// Australian travel blog
Yesterday, Mumma and I spent the afternoon wading through masses of modern art: photography, painting, sculpture and large-scale installations. There was live music playing (rock, unfortunately), and the usual abundance of alternative characters to satisfy even the biggest creeper’s cravings for people watching.
The arty crowd has a distinctive style but there is a multitude of sub-dress codes that fall under this aesthetic umbrella. Most prominently featured yesterday were the ‘teenage outcasts’, the ‘masculine lesbians’, and the ‘slightly chubby ladies with clashing-coloured, abstract printed dresses’.
The thematic diversity of the art meant plenty of options existed for exploration of alternative rooms if any were too bland. I didn’t really ‘get’ the representation of a faceless person wearing a hijab made of dried garfish skins, so on we went to another room filled with sequined, tassel-clad horses. I totally connected with that one. Whether it was the Darryl Braithwaite connotations, the tassels that matched my hipster scarf, or something subconscious I couldn’t put my finger on, one is never to know.
As we continued around, I concluded that sometimes art is best interpreted without being privy to the artist’s intentions i.e. without reading the placard. Sometimes it just doesn’t make sense: I was dubious about the spherical string installation “reinvigorating my interpretation of reality” (or something along those lines), but on the other hand the fairy floss work clicked. The ‘sugar-coating of reality’ and ‘spinning fake news’ was certainly a tangible concept connecting the multi-coloured fur plastered all over the white gallery walls. I could see how one could associate ‘post-truth’ to colourful, fluffy bullshit.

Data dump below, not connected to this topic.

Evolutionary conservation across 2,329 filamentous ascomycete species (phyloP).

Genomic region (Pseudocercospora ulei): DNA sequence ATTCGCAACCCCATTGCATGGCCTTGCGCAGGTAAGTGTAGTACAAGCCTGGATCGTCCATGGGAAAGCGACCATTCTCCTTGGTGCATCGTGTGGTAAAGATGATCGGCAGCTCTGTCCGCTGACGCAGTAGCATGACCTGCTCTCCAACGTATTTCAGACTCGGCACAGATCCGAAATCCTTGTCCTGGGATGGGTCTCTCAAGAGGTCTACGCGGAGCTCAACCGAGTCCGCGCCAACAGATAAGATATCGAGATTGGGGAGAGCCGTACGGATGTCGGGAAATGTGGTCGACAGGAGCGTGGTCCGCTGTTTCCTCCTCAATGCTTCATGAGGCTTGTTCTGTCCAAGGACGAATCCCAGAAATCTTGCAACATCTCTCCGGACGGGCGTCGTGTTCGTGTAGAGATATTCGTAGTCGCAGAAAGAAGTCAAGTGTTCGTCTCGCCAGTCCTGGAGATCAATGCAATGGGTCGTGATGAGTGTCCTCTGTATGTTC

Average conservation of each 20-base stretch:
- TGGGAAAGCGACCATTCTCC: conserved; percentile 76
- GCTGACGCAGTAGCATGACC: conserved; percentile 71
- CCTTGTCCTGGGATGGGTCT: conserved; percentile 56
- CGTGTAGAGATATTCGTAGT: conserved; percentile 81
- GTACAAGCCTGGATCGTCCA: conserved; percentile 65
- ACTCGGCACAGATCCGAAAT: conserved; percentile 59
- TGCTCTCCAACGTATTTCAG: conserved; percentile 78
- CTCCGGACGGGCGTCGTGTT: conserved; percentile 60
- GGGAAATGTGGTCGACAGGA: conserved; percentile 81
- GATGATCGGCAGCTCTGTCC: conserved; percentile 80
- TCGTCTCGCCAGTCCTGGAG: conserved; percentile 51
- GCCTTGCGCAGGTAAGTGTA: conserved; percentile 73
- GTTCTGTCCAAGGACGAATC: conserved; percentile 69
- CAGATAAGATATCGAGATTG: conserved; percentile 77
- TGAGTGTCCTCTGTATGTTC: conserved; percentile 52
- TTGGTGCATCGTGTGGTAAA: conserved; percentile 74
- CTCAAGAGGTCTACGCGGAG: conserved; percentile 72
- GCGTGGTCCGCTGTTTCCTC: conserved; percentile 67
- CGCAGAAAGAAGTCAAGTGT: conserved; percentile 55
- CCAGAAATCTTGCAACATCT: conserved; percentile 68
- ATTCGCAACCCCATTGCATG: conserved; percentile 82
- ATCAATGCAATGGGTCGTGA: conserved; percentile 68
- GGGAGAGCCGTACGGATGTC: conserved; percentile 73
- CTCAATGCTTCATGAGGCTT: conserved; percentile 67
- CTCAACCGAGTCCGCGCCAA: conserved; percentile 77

The Yering Station room was a highlight (yeah, it was the bar). We ordered bubbles, at the bargain price of $16/ glass. At least the young bartender topped it up as much as physically possible without spillage occurring on collection. Judging by his age, I’m sure his familiarity with standard pours was limited to how big a cup he could cart to the goon bag lying on the flat mate’s desk. The décor was minimalistic, with various seating options delineated by fake turf, lounge chairs and foliage. I hawk-eyed the detail around the room, noting that the wonderful pots containing said foliage were from K-mart. I would know, I’ve recently redecorated half my house with classy-looking K-mart wares.
As we became drunker, we became more at peace with the price of the alcohol that had reached our bloodstream. It was a 2011 bubbles. I did some maths: say a standard glass of bubbles in Brisbane is $9, then add an extra dollar for each year the bottle ages. 2011 - 2017 is 6 years, so that would bring it to $15. Add $1 for GST. Reasonable.
Well done to GoMA for continuing to provide ample entertainment at a minimal or non-existent price.